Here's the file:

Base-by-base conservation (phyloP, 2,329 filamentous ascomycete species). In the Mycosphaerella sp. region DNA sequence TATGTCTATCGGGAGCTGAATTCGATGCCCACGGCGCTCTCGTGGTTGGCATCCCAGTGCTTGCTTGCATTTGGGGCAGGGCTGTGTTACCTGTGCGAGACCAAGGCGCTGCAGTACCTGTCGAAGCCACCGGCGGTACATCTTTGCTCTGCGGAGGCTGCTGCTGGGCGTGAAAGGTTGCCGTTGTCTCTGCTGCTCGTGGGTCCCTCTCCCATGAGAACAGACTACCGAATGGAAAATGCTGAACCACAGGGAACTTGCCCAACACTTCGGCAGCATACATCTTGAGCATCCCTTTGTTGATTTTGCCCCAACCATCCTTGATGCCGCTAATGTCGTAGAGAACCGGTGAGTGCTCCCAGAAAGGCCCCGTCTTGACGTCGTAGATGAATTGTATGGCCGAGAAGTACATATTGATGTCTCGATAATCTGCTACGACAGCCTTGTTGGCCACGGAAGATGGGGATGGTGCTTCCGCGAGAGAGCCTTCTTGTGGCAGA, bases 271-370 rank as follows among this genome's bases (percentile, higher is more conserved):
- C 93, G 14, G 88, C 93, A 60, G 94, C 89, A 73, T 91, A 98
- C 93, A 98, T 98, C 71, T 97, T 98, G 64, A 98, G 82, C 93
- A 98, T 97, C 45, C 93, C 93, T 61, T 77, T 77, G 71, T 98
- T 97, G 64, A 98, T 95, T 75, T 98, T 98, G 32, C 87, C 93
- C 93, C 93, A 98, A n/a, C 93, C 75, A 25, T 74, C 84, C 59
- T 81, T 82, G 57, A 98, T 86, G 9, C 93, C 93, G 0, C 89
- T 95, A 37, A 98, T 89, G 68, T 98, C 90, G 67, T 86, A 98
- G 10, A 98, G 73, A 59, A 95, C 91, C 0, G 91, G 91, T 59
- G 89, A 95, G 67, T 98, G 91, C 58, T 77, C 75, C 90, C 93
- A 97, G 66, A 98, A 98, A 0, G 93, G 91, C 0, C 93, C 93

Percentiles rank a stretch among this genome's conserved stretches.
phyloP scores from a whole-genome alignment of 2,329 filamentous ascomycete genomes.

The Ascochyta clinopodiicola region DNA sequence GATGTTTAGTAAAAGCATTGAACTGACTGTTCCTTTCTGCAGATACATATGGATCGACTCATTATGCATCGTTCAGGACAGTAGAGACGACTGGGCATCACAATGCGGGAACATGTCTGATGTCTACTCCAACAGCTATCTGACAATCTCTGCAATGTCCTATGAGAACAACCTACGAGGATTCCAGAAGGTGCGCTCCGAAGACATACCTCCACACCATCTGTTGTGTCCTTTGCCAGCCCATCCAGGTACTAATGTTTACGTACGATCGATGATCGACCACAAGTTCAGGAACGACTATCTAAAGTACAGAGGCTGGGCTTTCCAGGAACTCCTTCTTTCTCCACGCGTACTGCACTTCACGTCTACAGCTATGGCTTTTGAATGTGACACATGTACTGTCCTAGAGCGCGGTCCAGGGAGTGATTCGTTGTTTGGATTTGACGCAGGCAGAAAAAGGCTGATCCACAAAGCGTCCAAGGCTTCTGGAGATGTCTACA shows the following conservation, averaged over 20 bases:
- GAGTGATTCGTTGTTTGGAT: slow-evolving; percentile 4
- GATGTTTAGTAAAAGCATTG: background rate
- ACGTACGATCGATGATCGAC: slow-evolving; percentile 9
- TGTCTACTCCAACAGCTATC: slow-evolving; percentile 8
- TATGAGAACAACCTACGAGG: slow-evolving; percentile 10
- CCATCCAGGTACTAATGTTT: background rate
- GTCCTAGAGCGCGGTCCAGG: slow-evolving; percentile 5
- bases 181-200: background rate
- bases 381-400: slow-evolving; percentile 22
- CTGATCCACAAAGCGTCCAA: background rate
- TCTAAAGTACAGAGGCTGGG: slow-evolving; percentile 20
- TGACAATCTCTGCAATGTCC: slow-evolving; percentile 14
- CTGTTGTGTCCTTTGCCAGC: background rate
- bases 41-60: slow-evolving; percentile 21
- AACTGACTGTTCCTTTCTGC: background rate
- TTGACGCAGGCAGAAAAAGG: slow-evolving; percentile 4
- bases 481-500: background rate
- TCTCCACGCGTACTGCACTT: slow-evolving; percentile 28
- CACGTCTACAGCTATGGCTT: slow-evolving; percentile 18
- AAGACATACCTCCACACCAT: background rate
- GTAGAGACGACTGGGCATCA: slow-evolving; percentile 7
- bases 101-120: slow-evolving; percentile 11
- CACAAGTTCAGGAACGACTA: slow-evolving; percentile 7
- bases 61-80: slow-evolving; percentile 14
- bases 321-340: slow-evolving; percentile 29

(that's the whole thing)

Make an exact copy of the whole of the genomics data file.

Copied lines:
Base-by-base conservation (phyloP, 2,329 filamentous ascomycete species). In the Mycosphaerella sp. region DNA sequence TATGTCTATCGGGAGCTGAATTCGATGCCCACGGCGCTCTCGTGGTTGGCATCCCAGTGCTTGCTTGCATTTGGGGCAGGGCTGTGTTACCTGTGCGAGACCAAGGCGCTGCAGTACCTGTCGAAGCCACCGGCGGTACATCTTTGCTCTGCGGAGGCTGCTGCTGGGCGTGAAAGGTTGCCGTTGTCTCTGCTGCTCGTGGGTCCCTCTCCCATGAGAACAGACTACCGAATGGAAAATGCTGAACCACAGGGAACTTGCCCAACACTTCGGCAGCATACATCTTGAGCATCCCTTTGTTGATTTTGCCCCAACCATCCTTGATGCCGCTAATGTCGTAGAGAACCGGTGAGTGCTCCCAGAAAGGCCCCGTCTTGACGTCGTAGATGAATTGTATGGCCGAGAAGTACATATTGATGTCTCGATAATCTGCTACGACAGCCTTGTTGGCCACGGAAGATGGGGATGGTGCTTCCGCGAGAGAGCCTTCTTGTGGCAGA, bases 271-370 rank as follows among this genome's bases (percentile, higher is more conserved):
- C 93, G 14, G 88, C 93, A 60, G 94, C 89, A 73, T 91, A 98
- C 93, A 98, T 98, C 71, T 97, T 98, G 64, A 98, G 82, C 93
- A 98, T 97, C 45, C 93, C 93, T 61, T 77, T 77, G 71, T 98
- T 97, G 64, A 98, T 95, T 75, T 98, T 98, G 32, C 87, C 93
- C 93, C 93, A 98, A n/a, C 93, C 75, A 25, T 74, C 84, C 59
- T 81, T 82, G 57, A 98, T 86, G 9, C 93, C 93, G 0, C 89
- T 95, A 37, A 98, T 89, G 68, T 98, C 90, G 67, T 86, A 98
- G 10, A 98, G 73, A 59, A 95, C 91, C 0, G 91, G 91, T 59
- G 89, A 95, G 67, T 98, G 91, C 58, T 77, C 75, C 90, C 93
- A 97, G 66, A 98, A 98, A 0, G 93, G 91, C 0, C 93, C 93

Percentiles rank a stretch among this genome's conserved stretches.
phyloP scores from a whole-genome alignment of 2,329 filamentous ascomycete genomes.

The Ascochyta clinopodiicola region DNA sequence GATGTTTAGTAAAAGCATTGAACTGACTGTTCCTTTCTGCAGATACATATGGATCGACTCATTATGCATCGTTCAGGACAGTAGAGACGACTGGGCATCACAATGCGGGAACATGTCTGATGTCTACTCCAACAGCTATCTGACAATCTCTGCAATGTCCTATGAGAACAACCTACGAGGATTCCAGAAGGTGCGCTCCGAAGACATACCTCCACACCATCTGTTGTGTCCTTTGCCAGCCCATCCAGGTACTAATGTTTACGTACGATCGATGATCGACCACAAGTTCAGGAACGACTATCTAAAGTACAGAGGCTGGGCTTTCCAGGAACTCCTTCTTTCTCCACGCGTACTGCACTTCACGTCTACAGCTATGGCTTTTGAATGTGACACATGTACTGTCCTAGAGCGCGGTCCAGGGAGTGATTCGTTGTTTGGATTTGACGCAGGCAGAAAAAGGCTGATCCACAAAGCGTCCAAGGCTTCTGGAGATGTCTACA shows the following conservation, averaged over 20 bases:
- GAGTGATTCGTTGTTTGGAT: slow-evolving; percentile 4
- GATGTTTAGTAAAAGCATTG: background rate
- ACGTACGATCGATGATCGAC: slow-evolving; percentile 9
- TGTCTACTCCAACAGCTATC: slow-evolving; percentile 8
- TATGAGAACAACCTACGAGG: slow-evolving; percentile 10
- CCATCCAGGTACTAATGTTT: background rate
- GTCCTAGAGCGCGGTCCAGG: slow-evolving; percentile 5
- bases 181-200: background rate
- bases 381-400: slow-evolving; percentile 22
- CTGATCCACAAAGCGTCCAA: background rate
- TCTAAAGTACAGAGGCTGGG: slow-evolving; percentile 20
- TGACAATCTCTGCAATGTCC: slow-evolving; percentile 14
- CTGTTGTGTCCTTTGCCAGC: background rate
- bases 41-60: slow-evolving; percentile 21
- AACTGACTGTTCCTTTCTGC: background rate
- TTGACGCAGGCAGAAAAAGG: slow-evolving; percentile 4
- bases 481-500: background rate
- TCTCCACGCGTACTGCACTT: slow-evolving; percentile 28
- CACGTCTACAGCTATGGCTT: slow-evolving; percentile 18
- AAGACATACCTCCACACCAT: background rate
- GTAGAGACGACTGGGCATCA: slow-evolving; percentile 7
- bases 101-120: slow-evolving; percentile 11
- CACAAGTTCAGGAACGACTA: slow-evolving; percentile 7
- bases 61-80: slow-evolving; percentile 14
- bases 321-340: slow-evolving; percentile 29